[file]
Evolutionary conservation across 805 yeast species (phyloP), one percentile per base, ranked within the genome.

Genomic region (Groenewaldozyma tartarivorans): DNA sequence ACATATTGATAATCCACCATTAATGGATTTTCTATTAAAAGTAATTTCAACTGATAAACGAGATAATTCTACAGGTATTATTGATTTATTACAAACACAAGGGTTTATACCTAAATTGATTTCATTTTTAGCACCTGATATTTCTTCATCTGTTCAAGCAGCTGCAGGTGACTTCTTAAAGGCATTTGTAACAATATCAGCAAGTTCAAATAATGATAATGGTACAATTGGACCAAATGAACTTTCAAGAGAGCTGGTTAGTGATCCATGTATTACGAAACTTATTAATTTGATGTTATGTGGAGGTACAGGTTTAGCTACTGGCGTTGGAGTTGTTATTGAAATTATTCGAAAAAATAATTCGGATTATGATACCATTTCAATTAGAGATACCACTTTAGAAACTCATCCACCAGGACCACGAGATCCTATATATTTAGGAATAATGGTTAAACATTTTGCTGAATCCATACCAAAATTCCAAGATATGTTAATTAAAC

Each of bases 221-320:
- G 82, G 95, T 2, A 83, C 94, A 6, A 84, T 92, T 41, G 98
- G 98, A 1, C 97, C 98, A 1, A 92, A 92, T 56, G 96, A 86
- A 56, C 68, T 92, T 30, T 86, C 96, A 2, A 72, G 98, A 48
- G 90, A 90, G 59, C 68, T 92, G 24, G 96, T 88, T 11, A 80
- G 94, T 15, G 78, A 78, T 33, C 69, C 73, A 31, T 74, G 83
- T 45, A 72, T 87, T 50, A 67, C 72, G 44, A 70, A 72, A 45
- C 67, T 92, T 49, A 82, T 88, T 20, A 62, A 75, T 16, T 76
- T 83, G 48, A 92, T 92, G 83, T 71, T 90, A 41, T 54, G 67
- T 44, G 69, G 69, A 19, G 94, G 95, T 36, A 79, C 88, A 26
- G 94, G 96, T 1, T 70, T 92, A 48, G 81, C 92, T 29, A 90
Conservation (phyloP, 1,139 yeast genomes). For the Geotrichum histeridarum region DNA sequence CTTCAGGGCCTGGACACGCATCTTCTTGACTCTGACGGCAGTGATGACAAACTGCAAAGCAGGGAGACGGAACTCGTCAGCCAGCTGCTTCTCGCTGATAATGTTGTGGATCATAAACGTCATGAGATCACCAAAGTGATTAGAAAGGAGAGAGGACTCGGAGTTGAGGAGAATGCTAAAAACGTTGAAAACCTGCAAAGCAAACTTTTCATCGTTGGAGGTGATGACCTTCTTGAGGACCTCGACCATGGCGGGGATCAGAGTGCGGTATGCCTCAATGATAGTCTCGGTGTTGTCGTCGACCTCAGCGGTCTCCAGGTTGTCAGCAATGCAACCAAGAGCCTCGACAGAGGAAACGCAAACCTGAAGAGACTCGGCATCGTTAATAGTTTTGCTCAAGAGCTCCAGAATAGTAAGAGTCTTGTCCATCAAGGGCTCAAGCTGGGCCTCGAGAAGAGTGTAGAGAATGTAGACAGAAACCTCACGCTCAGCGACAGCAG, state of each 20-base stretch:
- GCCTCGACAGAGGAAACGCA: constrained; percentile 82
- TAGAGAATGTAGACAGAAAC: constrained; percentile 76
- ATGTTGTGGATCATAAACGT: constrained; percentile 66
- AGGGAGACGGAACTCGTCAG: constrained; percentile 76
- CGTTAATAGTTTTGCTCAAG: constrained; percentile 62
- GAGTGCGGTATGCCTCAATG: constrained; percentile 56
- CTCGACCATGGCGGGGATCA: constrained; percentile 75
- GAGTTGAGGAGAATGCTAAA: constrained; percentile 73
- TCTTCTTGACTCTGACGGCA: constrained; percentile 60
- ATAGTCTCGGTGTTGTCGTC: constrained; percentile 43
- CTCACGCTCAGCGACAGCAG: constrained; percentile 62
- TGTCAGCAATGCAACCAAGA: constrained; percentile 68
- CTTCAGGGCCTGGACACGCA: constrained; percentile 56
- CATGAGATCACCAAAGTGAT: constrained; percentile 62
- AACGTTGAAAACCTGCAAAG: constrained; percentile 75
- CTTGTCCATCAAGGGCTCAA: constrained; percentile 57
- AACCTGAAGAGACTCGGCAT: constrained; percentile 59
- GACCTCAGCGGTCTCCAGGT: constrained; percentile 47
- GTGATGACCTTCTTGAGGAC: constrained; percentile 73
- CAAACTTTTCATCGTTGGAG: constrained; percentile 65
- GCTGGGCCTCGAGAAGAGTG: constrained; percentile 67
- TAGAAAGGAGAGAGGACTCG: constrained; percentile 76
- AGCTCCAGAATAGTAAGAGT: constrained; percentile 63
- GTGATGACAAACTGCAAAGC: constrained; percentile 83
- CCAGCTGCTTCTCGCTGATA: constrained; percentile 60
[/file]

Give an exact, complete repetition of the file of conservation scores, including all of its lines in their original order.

Evolutionary conservation across 805 yeast species (phyloP), one percentile per base, ranked within the genome.

Genomic region (Groenewaldozyma tartarivorans): DNA sequence ACATATTGATAATCCACCATTAATGGATTTTCTATTAAAAGTAATTTCAACTGATAAACGAGATAATTCTACAGGTATTATTGATTTATTACAAACACAAGGGTTTATACCTAAATTGATTTCATTTTTAGCACCTGATATTTCTTCATCTGTTCAAGCAGCTGCAGGTGACTTCTTAAAGGCATTTGTAACAATATCAGCAAGTTCAAATAATGATAATGGTACAATTGGACCAAATGAACTTTCAAGAGAGCTGGTTAGTGATCCATGTATTACGAAACTTATTAATTTGATGTTATGTGGAGGTACAGGTTTAGCTACTGGCGTTGGAGTTGTTATTGAAATTATTCGAAAAAATAATTCGGATTATGATACCATTTCAATTAGAGATACCACTTTAGAAACTCATCCACCAGGACCACGAGATCCTATATATTTAGGAATAATGGTTAAACATTTTGCTGAATCCATACCAAAATTCCAAGATATGTTAATTAAAC

Each of bases 221-320:
- G 82, G 95, T 2, A 83, C 94, A 6, A 84, T 92, T 41, G 98
- G 98, A 1, C 97, C 98, A 1, A 92, A 92, T 56, G 96, A 86
- A 56, C 68, T 92, T 30, T 86, C 96, A 2, A 72, G 98, A 48
- G 90, A 90, G 59, C 68, T 92, G 24, G 96, T 88, T 11, A 80
- G 94, T 15, G 78, A 78, T 33, C 69, C 73, A 31, T 74, G 83
- T 45, A 72, T 87, T 50, A 67, C 72, G 44, A 70, A 72, A 45
- C 67, T 92, T 49, A 82, T 88, T 20, A 62, A 75, T 16, T 76
- T 83, G 48, A 92, T 92, G 83, T 71, T 90, A 41, T 54, G 67
- T 44, G 69, G 69, A 19, G 94, G 95, T 36, A 79, C 88, A 26
- G 94, G 96, T 1, T 70, T 92, A 48, G 81, C 92, T 29, A 90
Conservation (phyloP, 1,139 yeast genomes). For the Geotrichum histeridarum region DNA sequence CTTCAGGGCCTGGACACGCATCTTCTTGACTCTGACGGCAGTGATGACAAACTGCAAAGCAGGGAGACGGAACTCGTCAGCCAGCTGCTTCTCGCTGATAATGTTGTGGATCATAAACGTCATGAGATCACCAAAGTGATTAGAAAGGAGAGAGGACTCGGAGTTGAGGAGAATGCTAAAAACGTTGAAAACCTGCAAAGCAAACTTTTCATCGTTGGAGGTGATGACCTTCTTGAGGACCTCGACCATGGCGGGGATCAGAGTGCGGTATGCCTCAATGATAGTCTCGGTGTTGTCGTCGACCTCAGCGGTCTCCAGGTTGTCAGCAATGCAACCAAGAGCCTCGACAGAGGAAACGCAAACCTGAAGAGACTCGGCATCGTTAATAGTTTTGCTCAAGAGCTCCAGAATAGTAAGAGTCTTGTCCATCAAGGGCTCAAGCTGGGCCTCGAGAAGAGTGTAGAGAATGTAGACAGAAACCTCACGCTCAGCGACAGCAG, state of each 20-base stretch:
- GCCTCGACAGAGGAAACGCA: constrained; percentile 82
- TAGAGAATGTAGACAGAAAC: constrained; percentile 76
- ATGTTGTGGATCATAAACGT: constrained; percentile 66
- AGGGAGACGGAACTCGTCAG: constrained; percentile 76
- CGTTAATAGTTTTGCTCAAG: constrained; percentile 62
- GAGTGCGGTATGCCTCAATG: constrained; percentile 56
- CTCGACCATGGCGGGGATCA: constrained; percentile 75
- GAGTTGAGGAGAATGCTAAA: constrained; percentile 73
- TCTTCTTGACTCTGACGGCA: constrained; percentile 60
- ATAGTCTCGGTGTTGTCGTC: constrained; percentile 43
- CTCACGCTCAGCGACAGCAG: constrained; percentile 62
- TGTCAGCAATGCAACCAAGA: constrained; percentile 68
- CTTCAGGGCCTGGACACGCA: constrained; percentile 56
- CATGAGATCACCAAAGTGAT: constrained; percentile 62
- AACGTTGAAAACCTGCAAAG: constrained; percentile 75
- CTTGTCCATCAAGGGCTCAA: constrained; percentile 57
- AACCTGAAGAGACTCGGCAT: constrained; percentile 59
- GACCTCAGCGGTCTCCAGGT: constrained; percentile 47
- GTGATGACCTTCTTGAGGAC: constrained; percentile 73
- CAAACTTTTCATCGTTGGAG: constrained; percentile 65
- GCTGGGCCTCGAGAAGAGTG: constrained; percentile 67
- TAGAAAGGAGAGAGGACTCG: constrained; percentile 76
- AGCTCCAGAATAGTAAGAGT: constrained; percentile 63
- GTGATGACAAACTGCAAAGC: constrained; percentile 83
- CCAGCTGCTTCTCGCTGATA: constrained; percentile 60